The Hegelian Fallacy
This fallacy is committed when it is assumed that the middle position between two extremes must be correct simply because it is the middle position. This sort of "reasoning" has the following form:
Position A and B are two extreme positions.
C is a position that rests in the middle between A and B.
Therefore C is the correct position.
This line of "reasoning" is fallacious because it does not follow that a position is correct just because it lies in the middle of two extremes. This is shown by the following example. Suppose that a person is selling his computer. He wants to sell it for the current market value, which is $800 and someone offers him $1 for it. It would hardly follow that $400.50 is the proper price.
This fallacy draws its power from the fact that a moderate or middle position is often the correct one. For example, a moderate amount of exercise is better than too much exercise or too little exercise. However, this is not simply because it lies in the middle ground between two extremes. It is because too much exercise is harmful and too little exercise is all but useless. The basic idea behind many cases in which moderation is correct is that the extremes are typically "too much" and "not enough" and the middle position is "enough." In such cases the middle position is correct almost by definition.
It should be kept in mind that while uncritically assuming that the middle position must be correct because it is the middle position is poor reasoning it does not follow that accepting a middle position is always fallacious. As was just mentioned, many times a moderate position is correct. However, the claim that the moderate or middle position is correct must be supported by legitimate reasoning.
- Some people claim that God is all powerful, all knowing, and all good. Other people claim that God does not exist at all. Now, it seems reasonable to accept a position somewhere in the middle. So, it is likely that God exists, but that he is only very powerful, very knowing, and very good. That seems right to me.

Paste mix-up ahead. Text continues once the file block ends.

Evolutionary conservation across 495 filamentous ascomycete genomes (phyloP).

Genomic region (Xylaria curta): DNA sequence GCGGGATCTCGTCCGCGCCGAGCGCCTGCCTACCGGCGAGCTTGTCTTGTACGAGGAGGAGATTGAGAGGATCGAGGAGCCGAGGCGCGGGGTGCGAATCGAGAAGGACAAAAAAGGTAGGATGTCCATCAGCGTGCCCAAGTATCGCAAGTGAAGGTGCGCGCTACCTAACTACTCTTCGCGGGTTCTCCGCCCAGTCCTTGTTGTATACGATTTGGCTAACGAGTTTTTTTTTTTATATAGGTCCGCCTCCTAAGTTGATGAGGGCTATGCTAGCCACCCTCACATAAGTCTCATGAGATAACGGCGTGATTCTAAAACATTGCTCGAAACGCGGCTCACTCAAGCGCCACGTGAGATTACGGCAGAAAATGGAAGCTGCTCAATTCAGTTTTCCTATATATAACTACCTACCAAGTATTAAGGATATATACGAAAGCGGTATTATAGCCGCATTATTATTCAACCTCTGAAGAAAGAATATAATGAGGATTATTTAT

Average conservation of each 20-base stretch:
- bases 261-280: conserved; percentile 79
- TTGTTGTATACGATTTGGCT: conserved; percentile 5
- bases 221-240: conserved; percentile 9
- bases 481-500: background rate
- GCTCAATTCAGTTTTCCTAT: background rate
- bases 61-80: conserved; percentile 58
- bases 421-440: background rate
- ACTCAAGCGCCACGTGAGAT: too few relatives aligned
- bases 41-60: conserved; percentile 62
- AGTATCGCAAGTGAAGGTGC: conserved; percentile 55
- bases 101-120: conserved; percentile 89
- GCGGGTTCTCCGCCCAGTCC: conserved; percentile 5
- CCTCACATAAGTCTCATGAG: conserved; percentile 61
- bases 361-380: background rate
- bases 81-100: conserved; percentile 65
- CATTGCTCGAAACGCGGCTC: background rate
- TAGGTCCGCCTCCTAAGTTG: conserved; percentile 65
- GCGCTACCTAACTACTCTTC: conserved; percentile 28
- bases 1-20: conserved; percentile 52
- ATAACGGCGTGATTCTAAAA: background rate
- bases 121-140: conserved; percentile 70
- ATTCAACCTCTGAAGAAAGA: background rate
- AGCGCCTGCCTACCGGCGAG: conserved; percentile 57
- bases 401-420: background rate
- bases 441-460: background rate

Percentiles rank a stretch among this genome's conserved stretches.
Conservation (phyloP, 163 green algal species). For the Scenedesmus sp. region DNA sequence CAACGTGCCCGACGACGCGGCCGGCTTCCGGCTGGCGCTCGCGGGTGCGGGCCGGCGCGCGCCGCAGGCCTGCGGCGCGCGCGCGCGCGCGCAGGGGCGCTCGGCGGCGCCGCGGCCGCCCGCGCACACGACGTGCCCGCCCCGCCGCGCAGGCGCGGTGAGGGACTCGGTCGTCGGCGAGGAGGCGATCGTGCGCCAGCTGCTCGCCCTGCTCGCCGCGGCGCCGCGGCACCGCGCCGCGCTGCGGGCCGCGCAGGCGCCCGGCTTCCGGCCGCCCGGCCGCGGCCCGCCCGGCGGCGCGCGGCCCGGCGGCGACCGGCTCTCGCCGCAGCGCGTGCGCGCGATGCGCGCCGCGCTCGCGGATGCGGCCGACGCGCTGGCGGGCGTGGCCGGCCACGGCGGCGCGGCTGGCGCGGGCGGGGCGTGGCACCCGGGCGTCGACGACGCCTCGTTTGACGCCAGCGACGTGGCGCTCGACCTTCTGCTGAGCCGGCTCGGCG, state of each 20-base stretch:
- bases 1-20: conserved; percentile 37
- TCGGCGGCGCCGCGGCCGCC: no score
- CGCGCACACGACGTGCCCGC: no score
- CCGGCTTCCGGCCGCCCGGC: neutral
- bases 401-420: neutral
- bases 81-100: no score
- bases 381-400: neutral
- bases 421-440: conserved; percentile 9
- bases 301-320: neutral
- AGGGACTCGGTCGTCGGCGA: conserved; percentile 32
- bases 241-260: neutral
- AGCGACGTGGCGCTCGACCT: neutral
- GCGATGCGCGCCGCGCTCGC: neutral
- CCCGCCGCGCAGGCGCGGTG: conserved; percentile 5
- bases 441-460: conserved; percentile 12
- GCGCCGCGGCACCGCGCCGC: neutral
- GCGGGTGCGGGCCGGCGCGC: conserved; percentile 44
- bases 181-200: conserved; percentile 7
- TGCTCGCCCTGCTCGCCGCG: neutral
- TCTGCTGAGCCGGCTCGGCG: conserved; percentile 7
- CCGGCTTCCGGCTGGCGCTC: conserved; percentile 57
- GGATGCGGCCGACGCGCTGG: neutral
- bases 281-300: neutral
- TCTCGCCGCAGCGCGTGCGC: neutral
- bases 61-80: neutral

- Congressman Jones has proposed cutting welfare payments by 50% while Congresswoman Shender has proposed increasing welfare payments by 10% to keep up with inflation and cost of living increases. I think that the best proposal is the one made by Congressman Trumple. He says that a 30% decrease in welfare payments is a good middle ground, so I think that is what we should support.
- A month ago, a tree in Bill's yard was damaged in a storm. His neighbor, Joe, asked him to have the tree cut down so it would not fall on Joes new shed. Bill refused to do this. Two days ago another storm blew the tree onto Joe's new shed. Joe demanded that Bill pay the cost of repairs, which was $250. Bill said that he wasn't going to pay a cent. Obviously, the best solution is to reach a compromise between the two extremes, so Bill should pay Joe $125 dollars.
- There is "Being," and there is "non-Being," and the Synthesis of these is what I call "Becoming." This triadic formula is the logical representation of "Truth," which can be understood metaphysically as the Spirit's outworking of the Idea of History. (This is my made-up example of some of the Hegelian doublespeak that is fobbed off as philosophy).